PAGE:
Published online by Cambridge University Press: 09 October 2021
On 17 January 1996, Prime Minister of Australia Paul Keating gave the 14th Singapore Lecture after being welcomed by Singapore's Deputy Prime Minister Tony Tan who referred to Mr Keating as “Australia's most Asia-oriented Prime Minister”. Prime Minister Keating was the second of four Australian leaders to give a Singapore Lecture following Prime Minister Bob Hawke in 1987. His lecture is a clear exposition of why Australia has turned its focus to Asia. It also reflects the optimism at the time about regionalism, with Keating regarding APEC as the “new model for regional cooperation” particularly suited for the post-Cold War era.
It is a great honour to have been asked to give this lecture and I thank Professor Chan Heng Chee and the Institute of Southeast Asian Studies for the invitation. Australia has had a long and productive association with the Institute over many years.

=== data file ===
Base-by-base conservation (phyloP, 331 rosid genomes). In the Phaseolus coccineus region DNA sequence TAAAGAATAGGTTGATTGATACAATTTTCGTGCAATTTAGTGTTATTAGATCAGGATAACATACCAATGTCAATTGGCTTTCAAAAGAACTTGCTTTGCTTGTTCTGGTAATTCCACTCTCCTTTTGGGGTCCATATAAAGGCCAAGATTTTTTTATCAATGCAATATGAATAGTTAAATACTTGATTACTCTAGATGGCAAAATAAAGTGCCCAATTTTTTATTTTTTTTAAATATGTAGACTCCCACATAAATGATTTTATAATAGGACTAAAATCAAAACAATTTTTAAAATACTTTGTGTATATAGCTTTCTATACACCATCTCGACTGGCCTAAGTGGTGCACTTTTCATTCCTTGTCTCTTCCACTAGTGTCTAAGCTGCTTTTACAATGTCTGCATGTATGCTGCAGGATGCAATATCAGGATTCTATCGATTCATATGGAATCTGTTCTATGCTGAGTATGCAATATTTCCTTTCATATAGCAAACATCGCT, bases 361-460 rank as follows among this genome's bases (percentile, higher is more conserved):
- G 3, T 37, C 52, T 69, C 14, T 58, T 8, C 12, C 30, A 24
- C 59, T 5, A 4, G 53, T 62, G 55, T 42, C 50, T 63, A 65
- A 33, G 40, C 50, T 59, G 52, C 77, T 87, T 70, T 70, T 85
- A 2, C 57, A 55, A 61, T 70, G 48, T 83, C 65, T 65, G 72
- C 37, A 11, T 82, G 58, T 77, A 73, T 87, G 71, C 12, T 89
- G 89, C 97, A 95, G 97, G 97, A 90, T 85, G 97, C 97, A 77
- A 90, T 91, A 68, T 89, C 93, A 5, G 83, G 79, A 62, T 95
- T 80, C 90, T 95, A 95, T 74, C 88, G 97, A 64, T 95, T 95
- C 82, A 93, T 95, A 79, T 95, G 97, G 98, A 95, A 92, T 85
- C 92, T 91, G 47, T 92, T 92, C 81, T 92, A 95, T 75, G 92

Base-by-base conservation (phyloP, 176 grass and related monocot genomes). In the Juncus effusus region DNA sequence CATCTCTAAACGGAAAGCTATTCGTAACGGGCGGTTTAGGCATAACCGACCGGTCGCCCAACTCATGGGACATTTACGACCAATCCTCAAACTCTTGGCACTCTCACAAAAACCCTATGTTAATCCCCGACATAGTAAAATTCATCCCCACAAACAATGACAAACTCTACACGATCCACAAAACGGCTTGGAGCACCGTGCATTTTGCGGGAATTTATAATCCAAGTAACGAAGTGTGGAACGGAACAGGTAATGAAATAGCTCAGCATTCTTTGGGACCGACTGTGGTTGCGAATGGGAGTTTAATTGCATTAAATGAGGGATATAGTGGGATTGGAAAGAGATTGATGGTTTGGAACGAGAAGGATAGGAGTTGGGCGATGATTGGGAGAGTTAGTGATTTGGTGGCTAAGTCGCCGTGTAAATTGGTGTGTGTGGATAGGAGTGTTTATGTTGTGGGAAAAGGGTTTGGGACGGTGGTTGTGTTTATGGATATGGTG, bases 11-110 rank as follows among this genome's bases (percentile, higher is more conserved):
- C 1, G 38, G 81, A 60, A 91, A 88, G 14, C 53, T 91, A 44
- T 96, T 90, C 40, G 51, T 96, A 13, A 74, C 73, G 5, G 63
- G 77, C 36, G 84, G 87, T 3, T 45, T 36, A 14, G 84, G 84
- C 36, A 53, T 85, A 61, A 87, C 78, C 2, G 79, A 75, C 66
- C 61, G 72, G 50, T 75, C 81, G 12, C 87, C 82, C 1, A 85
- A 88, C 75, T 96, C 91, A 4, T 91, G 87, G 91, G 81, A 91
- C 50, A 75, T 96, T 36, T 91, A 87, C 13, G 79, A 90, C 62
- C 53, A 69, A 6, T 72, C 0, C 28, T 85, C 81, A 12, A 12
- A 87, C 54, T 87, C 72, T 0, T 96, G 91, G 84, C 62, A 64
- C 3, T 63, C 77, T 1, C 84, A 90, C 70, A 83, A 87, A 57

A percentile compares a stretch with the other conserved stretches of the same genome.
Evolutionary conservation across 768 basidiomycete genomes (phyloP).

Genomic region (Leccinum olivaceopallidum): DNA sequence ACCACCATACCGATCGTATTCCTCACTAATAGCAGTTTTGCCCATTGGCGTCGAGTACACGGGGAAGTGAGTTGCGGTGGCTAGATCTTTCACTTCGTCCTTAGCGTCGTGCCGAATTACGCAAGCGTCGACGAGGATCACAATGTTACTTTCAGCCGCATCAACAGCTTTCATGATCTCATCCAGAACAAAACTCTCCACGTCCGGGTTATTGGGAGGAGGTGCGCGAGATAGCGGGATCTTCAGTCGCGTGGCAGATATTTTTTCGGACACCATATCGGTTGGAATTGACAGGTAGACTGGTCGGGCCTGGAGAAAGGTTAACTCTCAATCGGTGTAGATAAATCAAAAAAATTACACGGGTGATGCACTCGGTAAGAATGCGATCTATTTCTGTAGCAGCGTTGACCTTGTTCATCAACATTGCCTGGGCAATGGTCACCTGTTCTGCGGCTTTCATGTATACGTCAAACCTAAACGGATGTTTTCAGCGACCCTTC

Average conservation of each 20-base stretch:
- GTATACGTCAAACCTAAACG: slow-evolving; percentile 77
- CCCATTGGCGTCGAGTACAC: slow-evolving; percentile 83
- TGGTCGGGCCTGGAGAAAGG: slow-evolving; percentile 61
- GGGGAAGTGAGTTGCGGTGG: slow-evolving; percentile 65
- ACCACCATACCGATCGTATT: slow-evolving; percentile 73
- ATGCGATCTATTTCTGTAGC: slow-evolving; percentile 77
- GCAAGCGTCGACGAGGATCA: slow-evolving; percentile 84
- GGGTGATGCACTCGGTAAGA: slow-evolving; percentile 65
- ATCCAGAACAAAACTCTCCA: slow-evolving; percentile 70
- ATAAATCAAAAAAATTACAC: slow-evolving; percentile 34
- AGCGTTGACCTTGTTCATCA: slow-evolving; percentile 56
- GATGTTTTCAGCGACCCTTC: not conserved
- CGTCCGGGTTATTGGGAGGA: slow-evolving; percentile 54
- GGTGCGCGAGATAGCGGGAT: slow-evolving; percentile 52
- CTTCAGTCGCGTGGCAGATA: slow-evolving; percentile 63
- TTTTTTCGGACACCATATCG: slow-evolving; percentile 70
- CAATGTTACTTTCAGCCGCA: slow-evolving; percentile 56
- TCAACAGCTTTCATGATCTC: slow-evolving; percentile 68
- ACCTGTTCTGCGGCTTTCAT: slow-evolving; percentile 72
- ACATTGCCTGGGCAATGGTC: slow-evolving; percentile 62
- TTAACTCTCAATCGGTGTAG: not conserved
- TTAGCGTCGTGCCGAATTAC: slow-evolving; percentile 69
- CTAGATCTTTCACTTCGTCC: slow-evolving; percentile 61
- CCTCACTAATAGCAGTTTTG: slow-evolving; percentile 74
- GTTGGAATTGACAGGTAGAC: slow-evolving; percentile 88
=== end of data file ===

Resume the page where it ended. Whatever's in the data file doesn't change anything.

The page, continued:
I also want to thank the Government of Singapore for its support for the lecture and, especially, Deputy Prime Minister Tony Tan for his courtesy to me in chairing it today.
This is my third visit to Singapore as Prime Minister and it is always a pleasure to come here. There is an energy about Singapore which flows from people who are conscious of the inevitability of change and who are trying to shape that change for the better.
I admire that Singapore, perhaps more than any other place in the world, teaches the vital lesson that we cannot prepare for the future until we know what we want it to be.
This has been the distinctive principle guiding Singapore's modern history: the same principle that some time ago began to guide Australia through the present era. When you face things and begin to do what must be done, you liberate ideas about what can be done. This great era of change has meant that as we approach the centenary of Australia's nationhood a new, stronger and clearer vision of our future has begun to emerge. And it now goes without saying that much of the future we see—we see in the Asia-Pacific.